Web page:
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GELS: Growing Equitable Library Services

Resources related to the GELS series

Family Homelessness and CT Libraries

For many years libraries have been identified as community hubs, community equalizers, and the community's living room. Those terms paint a picture of families reading in corners, college students writing papers, and people reading newspapers and magazines in comfortable chairs. By design, libraries are spaces that are open to anyone who wants to walk through the door, and that includes a hidden portion of the population, people experiencing homelessness. 

While libraries may or may not have been traditional partners for organizations who work with people experiencing homelessness, they are often vital spaces for this portion of our communities. Libraries are open in the evenings and on weekends and provide increasingly important resources including computers and access to the internet.  Many libraries act as heating and/or cooling centers during extreme weather events, and all  provide a safe, free, and reliable place for all members of the community. 

If libraries indeed want to act as community equalizers, that means providing services for and treating with respect, not only our most affluent and traditional library users, but those often overlooked. 

Librarian Vikki Terelli, has over 20 years of experience in library service and a robust background working with patrons experiencing food and housing insecurity in shelters, libraries, and on college campuses. 

This interactive virtual training will introduce participants to family homelessness in the United States, specifically family homelessness in Connecticut, and how libraries can support children and families in homeless situations. Prior to the Great Recession, families with children had been the fastest growing population to experience housing instability and deprivation; the recession led to dramatic increases in family homelessness that had not abated fully in the years leading up to the COVID-19 crisis. Widespread economic instability and potential evictions resulting from the pandemic are expected to increase the number of children and families in homeless situations again.

Within this context, libraries can serve as crucial community resource for children and parents whose housing is unstable. This training will provide practical tips for connecting with local schools and community organizations to understand the nature of family homelessness in your community and to reach families where they are. It will also address the range of services and programming options that you can offer, how to address barriers to creating and sustaining these services, and how to leverage these activities to advocate for families and for libraries.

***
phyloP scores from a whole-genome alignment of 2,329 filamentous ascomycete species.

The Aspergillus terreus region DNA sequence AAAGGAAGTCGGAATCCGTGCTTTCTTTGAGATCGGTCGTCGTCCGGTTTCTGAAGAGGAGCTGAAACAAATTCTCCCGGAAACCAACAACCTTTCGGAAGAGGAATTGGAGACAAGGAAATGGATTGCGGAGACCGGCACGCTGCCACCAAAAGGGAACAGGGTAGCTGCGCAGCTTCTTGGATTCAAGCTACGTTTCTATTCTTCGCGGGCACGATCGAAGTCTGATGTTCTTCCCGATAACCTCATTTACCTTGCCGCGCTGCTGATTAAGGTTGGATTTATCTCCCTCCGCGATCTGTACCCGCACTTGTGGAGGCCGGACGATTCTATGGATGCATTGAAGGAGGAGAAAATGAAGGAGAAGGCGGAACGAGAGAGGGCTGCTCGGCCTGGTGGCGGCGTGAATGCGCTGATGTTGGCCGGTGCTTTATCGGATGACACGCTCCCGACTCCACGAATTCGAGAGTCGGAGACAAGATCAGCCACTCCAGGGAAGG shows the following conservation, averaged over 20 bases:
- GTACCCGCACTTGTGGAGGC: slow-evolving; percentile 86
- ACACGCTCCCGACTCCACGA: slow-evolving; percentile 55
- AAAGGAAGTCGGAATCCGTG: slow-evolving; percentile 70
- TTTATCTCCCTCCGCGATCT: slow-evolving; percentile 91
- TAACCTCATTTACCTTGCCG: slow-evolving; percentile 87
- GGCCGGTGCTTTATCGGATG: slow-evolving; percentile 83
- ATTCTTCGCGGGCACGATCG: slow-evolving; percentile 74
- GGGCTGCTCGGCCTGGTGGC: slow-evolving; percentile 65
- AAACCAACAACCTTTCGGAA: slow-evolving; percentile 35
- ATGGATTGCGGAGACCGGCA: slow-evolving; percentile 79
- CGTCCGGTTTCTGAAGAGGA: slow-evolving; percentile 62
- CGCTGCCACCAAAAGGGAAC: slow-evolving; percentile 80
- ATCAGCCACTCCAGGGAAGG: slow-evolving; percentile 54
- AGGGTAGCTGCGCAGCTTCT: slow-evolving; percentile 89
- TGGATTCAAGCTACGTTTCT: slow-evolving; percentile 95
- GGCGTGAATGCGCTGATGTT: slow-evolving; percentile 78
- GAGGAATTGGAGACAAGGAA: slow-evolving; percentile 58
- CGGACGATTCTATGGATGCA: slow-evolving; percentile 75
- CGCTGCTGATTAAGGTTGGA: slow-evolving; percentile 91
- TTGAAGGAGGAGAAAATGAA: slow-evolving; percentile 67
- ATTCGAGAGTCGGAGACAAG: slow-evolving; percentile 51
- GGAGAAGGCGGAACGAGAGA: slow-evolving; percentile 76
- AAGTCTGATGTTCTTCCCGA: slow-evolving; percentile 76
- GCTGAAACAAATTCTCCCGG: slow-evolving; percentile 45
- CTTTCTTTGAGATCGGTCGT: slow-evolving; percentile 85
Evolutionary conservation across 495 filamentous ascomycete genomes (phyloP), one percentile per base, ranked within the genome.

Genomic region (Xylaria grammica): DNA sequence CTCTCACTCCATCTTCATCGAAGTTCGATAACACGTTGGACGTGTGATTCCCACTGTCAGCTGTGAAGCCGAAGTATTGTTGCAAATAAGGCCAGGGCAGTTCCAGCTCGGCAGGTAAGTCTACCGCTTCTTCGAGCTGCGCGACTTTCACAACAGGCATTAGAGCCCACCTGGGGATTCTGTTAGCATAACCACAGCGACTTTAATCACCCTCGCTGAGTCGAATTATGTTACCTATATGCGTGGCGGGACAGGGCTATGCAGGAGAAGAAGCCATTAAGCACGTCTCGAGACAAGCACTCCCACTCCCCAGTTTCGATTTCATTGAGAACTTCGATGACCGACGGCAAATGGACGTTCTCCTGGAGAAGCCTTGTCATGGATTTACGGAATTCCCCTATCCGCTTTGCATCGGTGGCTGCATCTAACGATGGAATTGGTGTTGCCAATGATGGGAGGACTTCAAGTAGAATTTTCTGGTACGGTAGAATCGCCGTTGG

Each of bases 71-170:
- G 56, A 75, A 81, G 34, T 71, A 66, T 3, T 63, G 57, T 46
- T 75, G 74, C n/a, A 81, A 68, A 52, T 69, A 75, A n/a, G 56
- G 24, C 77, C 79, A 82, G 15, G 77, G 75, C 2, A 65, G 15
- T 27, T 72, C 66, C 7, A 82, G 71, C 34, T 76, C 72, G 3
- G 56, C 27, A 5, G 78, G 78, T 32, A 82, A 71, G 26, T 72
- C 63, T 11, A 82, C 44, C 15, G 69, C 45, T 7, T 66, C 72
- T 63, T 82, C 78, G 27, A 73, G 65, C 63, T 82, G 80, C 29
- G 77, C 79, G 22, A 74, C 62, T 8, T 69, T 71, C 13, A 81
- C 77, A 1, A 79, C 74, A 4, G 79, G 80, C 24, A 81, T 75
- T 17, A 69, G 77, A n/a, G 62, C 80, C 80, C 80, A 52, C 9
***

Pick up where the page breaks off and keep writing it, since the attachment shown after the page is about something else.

CT Coalition to End Homelessness

While a great deal of insight can be gathered by working with individuals and organizations who operate on a national level, more specialized data and information can often be gathered working with local organizations. The CT Coalition to End Homelessness (CCEH) creates change through leadership, advocacy, and building the capacity of members and the field to respond to environmental challenges. Their collective mission is to prevent and end homelessness in Connecticut. 

CCEH provided the introductory training below for library staff to build their toolkit to help people navigate a housing crisis. The training provided an overview of the homeless response system and basic knowledge about available resources, and focused on how to effectively intervene in a housing crisis and assist in connecting people experiencing homelessness and housing instability to services. There was an emphasis on the practice of Shelter Diversion, which is a strategy that prevents homelessness at the front door by helping people identify immediate alternative housing arrangements to shelter and, if necessary, connect them with services and financial assistance to help them return to permanent housing. Diversion can reduce the number of households becoming homeless, the demand for shelter beds, and the size of program wait lists.


This project is funded by the State of Connecticut and the Institute of Museum and Library Services under the provisions of the Library Services and Technology Act, administered by the Connecticut State Library. 

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